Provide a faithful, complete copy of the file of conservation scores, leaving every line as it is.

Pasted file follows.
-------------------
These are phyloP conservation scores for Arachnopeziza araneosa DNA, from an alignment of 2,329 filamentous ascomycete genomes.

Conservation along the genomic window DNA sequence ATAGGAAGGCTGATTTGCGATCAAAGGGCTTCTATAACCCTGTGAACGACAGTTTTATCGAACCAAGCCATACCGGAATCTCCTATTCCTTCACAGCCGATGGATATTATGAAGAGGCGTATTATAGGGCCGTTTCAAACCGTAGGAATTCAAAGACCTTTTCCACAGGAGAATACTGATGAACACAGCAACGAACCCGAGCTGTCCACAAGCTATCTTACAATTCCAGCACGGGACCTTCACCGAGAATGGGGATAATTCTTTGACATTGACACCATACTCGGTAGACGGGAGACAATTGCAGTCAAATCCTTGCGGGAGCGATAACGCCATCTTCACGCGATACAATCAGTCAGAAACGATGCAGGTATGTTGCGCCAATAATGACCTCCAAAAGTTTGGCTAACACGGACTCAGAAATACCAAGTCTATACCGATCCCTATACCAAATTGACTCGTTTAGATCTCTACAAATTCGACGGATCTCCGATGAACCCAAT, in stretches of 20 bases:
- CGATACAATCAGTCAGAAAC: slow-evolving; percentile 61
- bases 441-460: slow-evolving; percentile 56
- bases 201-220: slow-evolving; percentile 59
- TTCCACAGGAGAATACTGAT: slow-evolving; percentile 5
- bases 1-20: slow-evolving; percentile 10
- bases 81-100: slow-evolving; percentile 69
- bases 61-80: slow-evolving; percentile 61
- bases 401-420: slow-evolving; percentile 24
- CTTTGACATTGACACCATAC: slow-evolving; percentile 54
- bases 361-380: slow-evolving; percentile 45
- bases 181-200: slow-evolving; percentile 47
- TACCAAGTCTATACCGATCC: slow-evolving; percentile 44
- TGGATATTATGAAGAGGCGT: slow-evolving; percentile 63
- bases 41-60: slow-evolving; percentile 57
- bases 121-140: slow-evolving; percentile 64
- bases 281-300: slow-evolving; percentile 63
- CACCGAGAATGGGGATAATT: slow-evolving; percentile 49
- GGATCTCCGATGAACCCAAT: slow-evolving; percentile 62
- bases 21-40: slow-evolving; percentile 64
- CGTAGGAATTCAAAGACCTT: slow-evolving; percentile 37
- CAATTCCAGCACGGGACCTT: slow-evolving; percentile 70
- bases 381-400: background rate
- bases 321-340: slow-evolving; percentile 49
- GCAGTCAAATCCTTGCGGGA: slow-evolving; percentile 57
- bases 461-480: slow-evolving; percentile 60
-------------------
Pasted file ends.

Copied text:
These are phyloP conservation scores for Arachnopeziza araneosa DNA, from an alignment of 2,329 filamentous ascomycete genomes.

Conservation along the genomic window DNA sequence ATAGGAAGGCTGATTTGCGATCAAAGGGCTTCTATAACCCTGTGAACGACAGTTTTATCGAACCAAGCCATACCGGAATCTCCTATTCCTTCACAGCCGATGGATATTATGAAGAGGCGTATTATAGGGCCGTTTCAAACCGTAGGAATTCAAAGACCTTTTCCACAGGAGAATACTGATGAACACAGCAACGAACCCGAGCTGTCCACAAGCTATCTTACAATTCCAGCACGGGACCTTCACCGAGAATGGGGATAATTCTTTGACATTGACACCATACTCGGTAGACGGGAGACAATTGCAGTCAAATCCTTGCGGGAGCGATAACGCCATCTTCACGCGATACAATCAGTCAGAAACGATGCAGGTATGTTGCGCCAATAATGACCTCCAAAAGTTTGGCTAACACGGACTCAGAAATACCAAGTCTATACCGATCCCTATACCAAATTGACTCGTTTAGATCTCTACAAATTCGACGGATCTCCGATGAACCCAAT, in stretches of 20 bases:
- CGATACAATCAGTCAGAAAC: slow-evolving; percentile 61
- bases 441-460: slow-evolving; percentile 56
- bases 201-220: slow-evolving; percentile 59
- TTCCACAGGAGAATACTGAT: slow-evolving; percentile 5
- bases 1-20: slow-evolving; percentile 10
- bases 81-100: slow-evolving; percentile 69
- bases 61-80: slow-evolving; percentile 61
- bases 401-420: slow-evolving; percentile 24
- CTTTGACATTGACACCATAC: slow-evolving; percentile 54
- bases 361-380: slow-evolving; percentile 45
- bases 181-200: slow-evolving; percentile 47
- TACCAAGTCTATACCGATCC: slow-evolving; percentile 44
- TGGATATTATGAAGAGGCGT: slow-evolving; percentile 63
- bases 41-60: slow-evolving; percentile 57
- bases 121-140: slow-evolving; percentile 64
- bases 281-300: slow-evolving; percentile 63
- CACCGAGAATGGGGATAATT: slow-evolving; percentile 49
- GGATCTCCGATGAACCCAAT: slow-evolving; percentile 62
- bases 21-40: slow-evolving; percentile 64
- CGTAGGAATTCAAAGACCTT: slow-evolving; percentile 37
- CAATTCCAGCACGGGACCTT: slow-evolving; percentile 70
- bases 381-400: background rate
- bases 321-340: slow-evolving; percentile 49
- GCAGTCAAATCCTTGCGGGA: slow-evolving; percentile 57
- bases 461-480: slow-evolving; percentile 60